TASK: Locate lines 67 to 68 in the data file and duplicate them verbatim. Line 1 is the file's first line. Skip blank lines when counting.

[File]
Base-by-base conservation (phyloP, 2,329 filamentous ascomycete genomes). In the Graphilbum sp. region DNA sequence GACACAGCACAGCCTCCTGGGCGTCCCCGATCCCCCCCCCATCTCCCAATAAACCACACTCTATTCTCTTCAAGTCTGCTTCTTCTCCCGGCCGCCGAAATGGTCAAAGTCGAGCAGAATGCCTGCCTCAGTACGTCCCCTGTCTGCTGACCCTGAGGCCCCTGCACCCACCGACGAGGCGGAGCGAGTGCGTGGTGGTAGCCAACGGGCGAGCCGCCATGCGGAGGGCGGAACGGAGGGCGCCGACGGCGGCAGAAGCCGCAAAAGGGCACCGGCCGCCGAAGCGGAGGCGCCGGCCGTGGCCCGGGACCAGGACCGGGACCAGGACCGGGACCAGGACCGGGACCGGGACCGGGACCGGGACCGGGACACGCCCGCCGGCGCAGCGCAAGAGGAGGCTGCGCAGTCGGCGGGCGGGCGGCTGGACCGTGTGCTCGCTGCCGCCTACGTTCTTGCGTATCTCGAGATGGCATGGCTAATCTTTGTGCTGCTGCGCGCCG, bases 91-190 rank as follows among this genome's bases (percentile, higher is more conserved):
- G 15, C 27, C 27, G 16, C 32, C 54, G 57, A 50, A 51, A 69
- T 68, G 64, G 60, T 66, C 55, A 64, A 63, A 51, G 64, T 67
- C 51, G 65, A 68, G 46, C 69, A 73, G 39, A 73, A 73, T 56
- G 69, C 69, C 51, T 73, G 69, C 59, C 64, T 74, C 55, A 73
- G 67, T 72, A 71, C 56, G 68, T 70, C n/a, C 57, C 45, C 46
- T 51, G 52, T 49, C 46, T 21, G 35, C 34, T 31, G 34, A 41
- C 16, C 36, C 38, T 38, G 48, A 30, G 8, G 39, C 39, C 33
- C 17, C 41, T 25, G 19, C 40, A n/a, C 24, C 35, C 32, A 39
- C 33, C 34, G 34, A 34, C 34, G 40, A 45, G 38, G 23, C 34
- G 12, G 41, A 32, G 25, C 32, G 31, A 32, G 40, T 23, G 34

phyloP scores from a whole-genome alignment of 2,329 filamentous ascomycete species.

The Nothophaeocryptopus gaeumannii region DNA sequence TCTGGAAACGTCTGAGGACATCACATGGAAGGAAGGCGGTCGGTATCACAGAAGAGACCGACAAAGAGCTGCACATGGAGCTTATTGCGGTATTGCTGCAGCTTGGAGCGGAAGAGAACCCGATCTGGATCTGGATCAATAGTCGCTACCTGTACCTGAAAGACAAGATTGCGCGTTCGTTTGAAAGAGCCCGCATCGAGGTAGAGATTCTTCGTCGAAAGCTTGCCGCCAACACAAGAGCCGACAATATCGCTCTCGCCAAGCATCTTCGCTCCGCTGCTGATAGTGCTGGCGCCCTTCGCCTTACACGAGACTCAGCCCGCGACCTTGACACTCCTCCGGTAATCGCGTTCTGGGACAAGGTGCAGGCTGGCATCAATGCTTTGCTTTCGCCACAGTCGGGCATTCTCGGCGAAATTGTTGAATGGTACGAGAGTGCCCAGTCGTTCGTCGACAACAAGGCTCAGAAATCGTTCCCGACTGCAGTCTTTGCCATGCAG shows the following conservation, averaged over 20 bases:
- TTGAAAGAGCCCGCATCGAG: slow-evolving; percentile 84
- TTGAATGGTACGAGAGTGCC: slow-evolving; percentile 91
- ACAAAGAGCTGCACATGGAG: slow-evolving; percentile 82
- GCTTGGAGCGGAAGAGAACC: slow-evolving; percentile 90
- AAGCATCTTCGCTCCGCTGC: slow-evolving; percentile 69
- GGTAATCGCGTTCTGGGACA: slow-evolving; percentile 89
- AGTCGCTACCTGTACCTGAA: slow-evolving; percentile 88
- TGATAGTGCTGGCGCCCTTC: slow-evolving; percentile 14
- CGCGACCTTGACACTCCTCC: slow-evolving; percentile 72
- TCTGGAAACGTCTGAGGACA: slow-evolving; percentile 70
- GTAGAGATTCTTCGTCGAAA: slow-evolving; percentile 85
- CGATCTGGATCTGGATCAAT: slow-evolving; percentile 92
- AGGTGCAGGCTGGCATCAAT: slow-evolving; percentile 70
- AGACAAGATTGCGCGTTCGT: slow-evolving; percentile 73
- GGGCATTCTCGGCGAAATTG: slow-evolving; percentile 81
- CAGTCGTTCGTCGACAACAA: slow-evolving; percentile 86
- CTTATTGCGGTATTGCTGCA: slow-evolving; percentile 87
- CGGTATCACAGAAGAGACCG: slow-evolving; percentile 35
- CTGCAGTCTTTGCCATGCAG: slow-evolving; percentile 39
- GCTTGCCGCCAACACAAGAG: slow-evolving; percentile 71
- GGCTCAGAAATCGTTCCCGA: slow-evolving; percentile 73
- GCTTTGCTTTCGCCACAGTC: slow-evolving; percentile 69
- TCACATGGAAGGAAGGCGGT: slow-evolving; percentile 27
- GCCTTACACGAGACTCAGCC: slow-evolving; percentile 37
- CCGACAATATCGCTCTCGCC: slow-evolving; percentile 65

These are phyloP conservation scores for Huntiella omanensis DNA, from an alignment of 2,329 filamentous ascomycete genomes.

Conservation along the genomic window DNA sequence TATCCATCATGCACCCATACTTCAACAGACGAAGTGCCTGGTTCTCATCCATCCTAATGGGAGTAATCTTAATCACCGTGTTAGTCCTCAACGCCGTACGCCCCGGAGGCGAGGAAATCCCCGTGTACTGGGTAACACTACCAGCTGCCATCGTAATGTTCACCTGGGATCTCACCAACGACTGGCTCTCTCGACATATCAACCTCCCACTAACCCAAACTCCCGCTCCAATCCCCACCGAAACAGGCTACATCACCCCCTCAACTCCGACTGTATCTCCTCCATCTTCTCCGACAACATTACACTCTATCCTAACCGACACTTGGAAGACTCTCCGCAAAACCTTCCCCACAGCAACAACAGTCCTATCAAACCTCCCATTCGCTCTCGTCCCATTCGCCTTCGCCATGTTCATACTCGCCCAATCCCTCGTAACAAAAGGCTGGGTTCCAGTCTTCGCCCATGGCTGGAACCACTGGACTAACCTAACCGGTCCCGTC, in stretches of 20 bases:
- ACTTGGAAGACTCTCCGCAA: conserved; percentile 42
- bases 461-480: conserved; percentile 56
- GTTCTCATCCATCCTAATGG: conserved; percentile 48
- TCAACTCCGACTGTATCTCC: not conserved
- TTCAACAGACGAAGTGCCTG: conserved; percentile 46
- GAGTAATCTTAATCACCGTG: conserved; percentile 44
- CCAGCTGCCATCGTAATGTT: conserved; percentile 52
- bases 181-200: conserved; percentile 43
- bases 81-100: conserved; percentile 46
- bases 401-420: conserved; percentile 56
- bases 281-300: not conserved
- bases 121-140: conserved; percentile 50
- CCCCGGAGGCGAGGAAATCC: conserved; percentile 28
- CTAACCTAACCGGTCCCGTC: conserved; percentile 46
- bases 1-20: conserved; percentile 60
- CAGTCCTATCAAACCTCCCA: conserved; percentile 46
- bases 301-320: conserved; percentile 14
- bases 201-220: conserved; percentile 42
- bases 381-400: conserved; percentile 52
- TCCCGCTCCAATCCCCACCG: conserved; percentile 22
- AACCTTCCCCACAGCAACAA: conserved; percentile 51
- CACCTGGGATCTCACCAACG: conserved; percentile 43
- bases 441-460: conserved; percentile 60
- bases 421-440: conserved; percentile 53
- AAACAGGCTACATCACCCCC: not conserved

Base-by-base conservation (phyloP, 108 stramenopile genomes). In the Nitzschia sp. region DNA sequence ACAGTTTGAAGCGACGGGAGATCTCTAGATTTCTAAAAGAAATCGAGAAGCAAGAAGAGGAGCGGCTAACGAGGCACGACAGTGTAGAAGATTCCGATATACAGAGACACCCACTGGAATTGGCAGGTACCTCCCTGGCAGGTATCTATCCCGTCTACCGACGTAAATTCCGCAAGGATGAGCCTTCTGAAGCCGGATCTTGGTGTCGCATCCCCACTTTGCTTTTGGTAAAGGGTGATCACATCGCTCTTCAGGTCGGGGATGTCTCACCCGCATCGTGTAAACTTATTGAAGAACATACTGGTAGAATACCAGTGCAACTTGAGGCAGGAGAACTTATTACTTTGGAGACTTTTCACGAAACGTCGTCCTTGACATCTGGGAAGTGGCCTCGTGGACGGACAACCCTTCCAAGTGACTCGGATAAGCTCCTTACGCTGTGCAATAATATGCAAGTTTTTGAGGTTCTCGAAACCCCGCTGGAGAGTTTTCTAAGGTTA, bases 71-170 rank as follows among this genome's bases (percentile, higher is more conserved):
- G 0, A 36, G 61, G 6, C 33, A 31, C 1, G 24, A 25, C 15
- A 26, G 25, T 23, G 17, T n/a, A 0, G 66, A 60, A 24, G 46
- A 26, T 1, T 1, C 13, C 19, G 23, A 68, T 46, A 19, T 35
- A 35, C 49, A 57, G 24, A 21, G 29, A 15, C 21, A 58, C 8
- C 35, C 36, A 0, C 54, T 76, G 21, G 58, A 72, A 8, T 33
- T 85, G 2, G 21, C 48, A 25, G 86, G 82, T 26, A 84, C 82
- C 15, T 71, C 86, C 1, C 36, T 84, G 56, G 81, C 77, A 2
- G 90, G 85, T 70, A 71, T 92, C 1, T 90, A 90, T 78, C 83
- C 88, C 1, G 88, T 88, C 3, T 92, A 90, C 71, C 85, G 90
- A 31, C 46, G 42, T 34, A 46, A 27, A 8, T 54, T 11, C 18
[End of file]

- G 0, A 36, G 61, G 6, C 33, A 31, C 1, G 24, A 25, C 15
- A 26, G 25, T 23, G 17, T n/a, A 0, G 66, A 60, A 24, G 46